Update of post from November 23, 2013



The lionfish is a bizarre-looking, medium-sized fish native to the Indian and Pacific oceans. There are actually several species of lionfish which look very different from each other. The one shown above is the common lionfish, which, true to its name, is the most common of all of the species. The number of species of these fish is debatable. Different sources put the number anywhere between 8 and 16.

Below, I have shown two other species of lionfish. Although their general shape is the same, their coloring is drastically different from each other and from the one above. The lionfish on the left is the luna lionfish, and on the right is the clearfin lionfish. The common lionfish is also called the red lionfish, as it is one of the few species that has red on its body.

800px-pterois_lunulata 800px-clearfin_lionfish_pterois_radiata

As you can see from these two pictures and the one at the top, lionfish are diverse fish with many different colors. They can have many different colors on their body, including, blue, white, brown, black, white, and red.


Lionfish are larger than they probably look in the pictures above. They range from 12 to 15 inches (30-38 cm) long, but they are normally closer to the smaller end of this range. The largest lionfish ever recorded was 19.5 inches (48 cm) long!

They do not weight very much for their size. This is probably because most of what gives them this size is their long, thin spines, which are quite light. These fish usually weigh about 2.5 pounds (1.2 kg).

Diet and hunting

These fish are carnivores, eating mostly other fish. They will also eat small crustaceans, such as shrimp and crabs, and occasionally plankton. The habitat they live in has a lot of small fish, so lionfish almost live in a buffet. In zoos and aquariums, lionfish are usually fed shrimp and various frozen foods.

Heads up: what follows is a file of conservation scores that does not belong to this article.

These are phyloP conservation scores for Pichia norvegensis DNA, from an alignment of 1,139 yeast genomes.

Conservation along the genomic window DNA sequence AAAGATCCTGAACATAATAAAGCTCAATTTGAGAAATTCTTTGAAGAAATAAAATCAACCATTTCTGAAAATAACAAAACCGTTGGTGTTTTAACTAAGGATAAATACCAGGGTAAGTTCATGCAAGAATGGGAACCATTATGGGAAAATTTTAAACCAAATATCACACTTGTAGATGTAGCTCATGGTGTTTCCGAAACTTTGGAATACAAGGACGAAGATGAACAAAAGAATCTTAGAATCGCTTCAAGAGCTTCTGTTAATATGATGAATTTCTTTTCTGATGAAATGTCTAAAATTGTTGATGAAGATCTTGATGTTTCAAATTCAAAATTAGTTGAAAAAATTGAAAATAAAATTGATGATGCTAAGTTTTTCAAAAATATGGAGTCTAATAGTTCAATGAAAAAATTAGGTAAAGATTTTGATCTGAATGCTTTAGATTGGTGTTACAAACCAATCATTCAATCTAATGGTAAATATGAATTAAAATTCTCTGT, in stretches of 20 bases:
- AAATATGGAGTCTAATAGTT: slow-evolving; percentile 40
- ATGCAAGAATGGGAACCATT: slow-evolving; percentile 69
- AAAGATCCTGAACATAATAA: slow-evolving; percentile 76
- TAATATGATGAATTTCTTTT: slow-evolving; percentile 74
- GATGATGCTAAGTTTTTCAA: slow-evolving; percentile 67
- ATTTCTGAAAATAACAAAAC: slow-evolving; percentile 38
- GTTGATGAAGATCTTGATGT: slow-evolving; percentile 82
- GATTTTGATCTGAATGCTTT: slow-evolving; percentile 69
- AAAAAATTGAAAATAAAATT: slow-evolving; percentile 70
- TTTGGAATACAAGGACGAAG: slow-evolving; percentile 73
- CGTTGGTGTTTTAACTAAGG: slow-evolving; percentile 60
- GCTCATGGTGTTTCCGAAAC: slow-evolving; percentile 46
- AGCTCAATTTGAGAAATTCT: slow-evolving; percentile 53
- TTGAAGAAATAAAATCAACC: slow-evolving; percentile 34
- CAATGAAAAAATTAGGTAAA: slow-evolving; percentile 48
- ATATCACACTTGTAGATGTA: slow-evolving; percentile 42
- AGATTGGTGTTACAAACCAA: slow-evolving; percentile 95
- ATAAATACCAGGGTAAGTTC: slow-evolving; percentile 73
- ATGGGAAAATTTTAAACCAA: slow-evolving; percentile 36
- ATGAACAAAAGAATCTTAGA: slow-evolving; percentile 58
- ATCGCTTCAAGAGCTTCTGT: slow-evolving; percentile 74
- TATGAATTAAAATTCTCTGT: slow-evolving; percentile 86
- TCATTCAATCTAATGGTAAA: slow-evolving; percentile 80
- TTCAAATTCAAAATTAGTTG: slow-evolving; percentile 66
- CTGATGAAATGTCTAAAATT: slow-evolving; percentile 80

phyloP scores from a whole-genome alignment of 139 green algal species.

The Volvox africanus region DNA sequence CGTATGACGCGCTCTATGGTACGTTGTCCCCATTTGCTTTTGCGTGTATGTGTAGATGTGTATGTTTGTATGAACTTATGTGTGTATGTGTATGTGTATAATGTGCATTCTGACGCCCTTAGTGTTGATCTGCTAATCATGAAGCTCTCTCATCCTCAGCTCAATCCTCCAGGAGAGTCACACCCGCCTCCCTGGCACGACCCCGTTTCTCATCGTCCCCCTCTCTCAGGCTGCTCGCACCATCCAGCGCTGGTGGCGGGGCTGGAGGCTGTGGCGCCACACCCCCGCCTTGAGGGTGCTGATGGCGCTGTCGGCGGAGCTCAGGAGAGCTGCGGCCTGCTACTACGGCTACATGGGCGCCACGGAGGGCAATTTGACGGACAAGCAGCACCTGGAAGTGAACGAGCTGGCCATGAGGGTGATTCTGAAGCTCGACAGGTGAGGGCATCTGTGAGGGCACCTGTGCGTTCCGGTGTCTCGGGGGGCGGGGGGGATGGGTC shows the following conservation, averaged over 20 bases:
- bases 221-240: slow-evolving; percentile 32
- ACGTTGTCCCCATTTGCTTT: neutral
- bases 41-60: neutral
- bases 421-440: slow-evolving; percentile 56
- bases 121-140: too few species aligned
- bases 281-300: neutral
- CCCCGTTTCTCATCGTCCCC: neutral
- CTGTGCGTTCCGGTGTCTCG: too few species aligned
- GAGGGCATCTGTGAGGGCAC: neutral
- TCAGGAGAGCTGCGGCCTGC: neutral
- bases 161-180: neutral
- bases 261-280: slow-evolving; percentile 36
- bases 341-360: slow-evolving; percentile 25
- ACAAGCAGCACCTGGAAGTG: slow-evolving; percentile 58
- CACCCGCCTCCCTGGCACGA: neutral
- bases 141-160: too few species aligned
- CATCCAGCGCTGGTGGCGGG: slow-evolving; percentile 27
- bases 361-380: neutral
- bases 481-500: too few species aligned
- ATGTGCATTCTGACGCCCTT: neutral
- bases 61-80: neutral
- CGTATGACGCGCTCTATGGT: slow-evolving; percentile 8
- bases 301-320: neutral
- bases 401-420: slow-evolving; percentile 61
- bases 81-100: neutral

These fish do most of their hunting during the daytime. When hunting their prey, lionfish use their long, thin pectoral fins (the long flaps coming off the side of their body) to their advantage. These fish ambush their prey, but they do not always catch it immediately. Instead, they can use their fins to corral their next meal into a corner. They then quickly devour the fish before it has a chance to escape.

Habitat and range

Lionfish live in many places in the Pacific and Indian Oceans. They also live in the Red Sea, which is just off the Indian Ocean. These fish are also an invasive species. They have non-native populations in the Atlantic Ocean along the coast of North America from Florida to New York.

It is unknown exactly how they got here, but there are two possible explanations. First of all, these invaders could be the result of people releasing their pet lionfish into the wild after realizing they were too hard to take care of. Another possible reason is that a hurricane broke some aquariums containing these fish, therefore releasing them into the wild. The most likely explanation is that fish were released into the wild in the 1980s, and Hurrican Andrew in 1992 released more fish, strengthening the population.